Passion: It’s Rated “M” for Mature #YLPtalk
What does it mean to be Passionate? Let me know! Email me: firstname.lastname@example.org
Conversations about passion are rated “M” for mature (just like video games). I actually think that conversations/topics should be rated; not everyone should be able to engage. This is only my opinion of course, but I am totally against the phrase “everyone is entitled to their opinion” because certain conversations just aren’t for certain people.
For example: Why should men have these huge debates and be the decision makers on women’s rights? Why should privileged members of law enforcement be able to police neighborhoods that are 95% underprivileged?
My list of questions goes on…
You may be thinking “what does maturity have to do with anything?” but the reality is many of decisions (made by the powers that be) start off with a simple conversation, dialog, etc. and I want to know how they go.
I think important conversations involve being vulnerable and honest, it involves self-analyzation and requires knowledge of self AND others. How do you know what you’re passionate about or how can you engage in a top priority conversation if you don’t know yourself and unaware of the needs of others?
It takes a mature person to be able to witness the turmoil happening in America and communicate their concerns respectfully and while being politically correct while the rest of us are angry, demanding answers and seeking immediate change. I think this is where passion plays a key role.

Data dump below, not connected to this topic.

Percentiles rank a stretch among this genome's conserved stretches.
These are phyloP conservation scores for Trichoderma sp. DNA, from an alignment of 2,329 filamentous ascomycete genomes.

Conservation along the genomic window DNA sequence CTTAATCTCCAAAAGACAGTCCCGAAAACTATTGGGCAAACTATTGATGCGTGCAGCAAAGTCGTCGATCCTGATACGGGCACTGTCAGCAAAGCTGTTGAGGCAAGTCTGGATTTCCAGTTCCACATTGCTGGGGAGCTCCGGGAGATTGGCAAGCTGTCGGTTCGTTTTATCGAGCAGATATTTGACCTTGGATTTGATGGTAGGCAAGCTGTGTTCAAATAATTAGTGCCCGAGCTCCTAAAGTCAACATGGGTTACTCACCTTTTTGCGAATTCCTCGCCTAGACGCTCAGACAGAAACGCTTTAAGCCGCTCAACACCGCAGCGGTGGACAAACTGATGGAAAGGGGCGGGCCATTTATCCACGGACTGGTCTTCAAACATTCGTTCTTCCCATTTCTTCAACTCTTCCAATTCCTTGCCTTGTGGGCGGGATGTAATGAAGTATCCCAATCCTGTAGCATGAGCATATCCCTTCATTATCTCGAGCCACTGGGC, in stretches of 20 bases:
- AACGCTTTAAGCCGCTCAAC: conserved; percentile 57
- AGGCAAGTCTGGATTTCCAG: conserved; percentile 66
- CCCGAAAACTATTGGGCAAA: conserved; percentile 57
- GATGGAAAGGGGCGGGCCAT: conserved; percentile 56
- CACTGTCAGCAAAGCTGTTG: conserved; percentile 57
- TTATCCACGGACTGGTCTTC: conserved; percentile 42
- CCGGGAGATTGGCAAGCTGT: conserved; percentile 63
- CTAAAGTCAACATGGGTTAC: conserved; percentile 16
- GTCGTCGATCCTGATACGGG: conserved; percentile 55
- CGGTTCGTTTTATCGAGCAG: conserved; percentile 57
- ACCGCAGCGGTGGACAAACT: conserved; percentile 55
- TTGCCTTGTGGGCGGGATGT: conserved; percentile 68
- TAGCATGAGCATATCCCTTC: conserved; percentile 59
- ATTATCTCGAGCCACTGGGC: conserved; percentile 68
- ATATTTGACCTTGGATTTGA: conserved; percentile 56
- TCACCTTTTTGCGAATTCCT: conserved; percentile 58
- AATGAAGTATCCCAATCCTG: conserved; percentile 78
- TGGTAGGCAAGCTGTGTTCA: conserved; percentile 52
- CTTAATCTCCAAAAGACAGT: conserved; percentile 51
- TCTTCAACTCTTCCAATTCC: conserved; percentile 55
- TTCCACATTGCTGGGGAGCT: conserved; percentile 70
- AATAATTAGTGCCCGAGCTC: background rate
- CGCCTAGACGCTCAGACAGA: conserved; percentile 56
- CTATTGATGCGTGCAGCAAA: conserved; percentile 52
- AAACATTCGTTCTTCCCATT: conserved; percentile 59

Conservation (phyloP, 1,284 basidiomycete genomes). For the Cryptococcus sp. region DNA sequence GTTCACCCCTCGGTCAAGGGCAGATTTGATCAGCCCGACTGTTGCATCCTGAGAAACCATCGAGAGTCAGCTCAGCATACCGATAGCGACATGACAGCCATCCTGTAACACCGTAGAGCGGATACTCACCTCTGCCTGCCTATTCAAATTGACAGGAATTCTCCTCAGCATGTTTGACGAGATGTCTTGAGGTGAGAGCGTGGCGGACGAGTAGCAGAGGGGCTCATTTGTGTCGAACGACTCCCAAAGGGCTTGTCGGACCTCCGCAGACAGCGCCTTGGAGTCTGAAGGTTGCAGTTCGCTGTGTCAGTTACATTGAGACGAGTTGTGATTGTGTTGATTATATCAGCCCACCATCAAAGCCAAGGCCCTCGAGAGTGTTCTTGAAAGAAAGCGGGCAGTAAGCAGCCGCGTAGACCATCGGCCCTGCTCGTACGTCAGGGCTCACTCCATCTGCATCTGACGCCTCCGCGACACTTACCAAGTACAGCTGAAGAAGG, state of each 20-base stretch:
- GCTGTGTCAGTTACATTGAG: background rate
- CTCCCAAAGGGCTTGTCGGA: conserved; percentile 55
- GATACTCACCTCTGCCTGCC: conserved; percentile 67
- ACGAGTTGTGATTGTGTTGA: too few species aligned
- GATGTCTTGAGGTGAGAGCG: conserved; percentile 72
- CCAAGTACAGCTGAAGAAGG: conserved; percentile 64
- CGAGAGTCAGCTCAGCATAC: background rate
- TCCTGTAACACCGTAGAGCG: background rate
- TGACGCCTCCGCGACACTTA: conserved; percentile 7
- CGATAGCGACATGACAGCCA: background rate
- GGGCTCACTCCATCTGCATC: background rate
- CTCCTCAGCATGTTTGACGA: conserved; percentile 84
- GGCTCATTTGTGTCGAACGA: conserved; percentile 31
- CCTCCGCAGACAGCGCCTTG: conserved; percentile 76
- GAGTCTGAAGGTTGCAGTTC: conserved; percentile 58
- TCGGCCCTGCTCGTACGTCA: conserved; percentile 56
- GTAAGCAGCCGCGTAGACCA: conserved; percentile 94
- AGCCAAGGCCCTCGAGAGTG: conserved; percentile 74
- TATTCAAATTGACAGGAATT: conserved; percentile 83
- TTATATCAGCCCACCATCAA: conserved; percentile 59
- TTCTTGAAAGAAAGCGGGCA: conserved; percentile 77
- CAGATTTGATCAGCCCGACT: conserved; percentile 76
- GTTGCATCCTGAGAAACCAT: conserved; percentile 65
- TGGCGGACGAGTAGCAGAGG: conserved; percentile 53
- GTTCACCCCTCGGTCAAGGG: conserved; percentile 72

Can you be passionate while simultaneously being politically correct?
I want to use an example of a topic that many people still debate about…
A video game rated “M” for mature is a virtual game that depicts a series of violence from robbing stores for profit/stealing cars, and the brutal killing of men and women. There are graphic sexualized displays of violence toward women including arrest, capture and excessive force. The most disturbing is the gruesome/graphic footage of the killings, I have researched and found images that include half-naked women held captive.
Games similar to these are the cause of our tolerance for violence and the injustice/unfair/cruel and unusual punishment and treatment of women. There is a graphic scene that I came across while researching the various video games available to the public. It was a woman in a bikini in the middle of the train track, bound with a gun to her head. There is sexualization in the embarrassment, torture, and abuse of women that is acceptable to some people.
Who is responsible for the creation of these games and what were the conversations that led up to the approval of these offensive images?
Someone who may be extremely passionate about feminism, pro-blackness, and who is strongly against violence (especially through the gaming world as it affects minors) will passionately get their point across. It may not be in the most respectful or politically correct way but let’s focus on the overall message.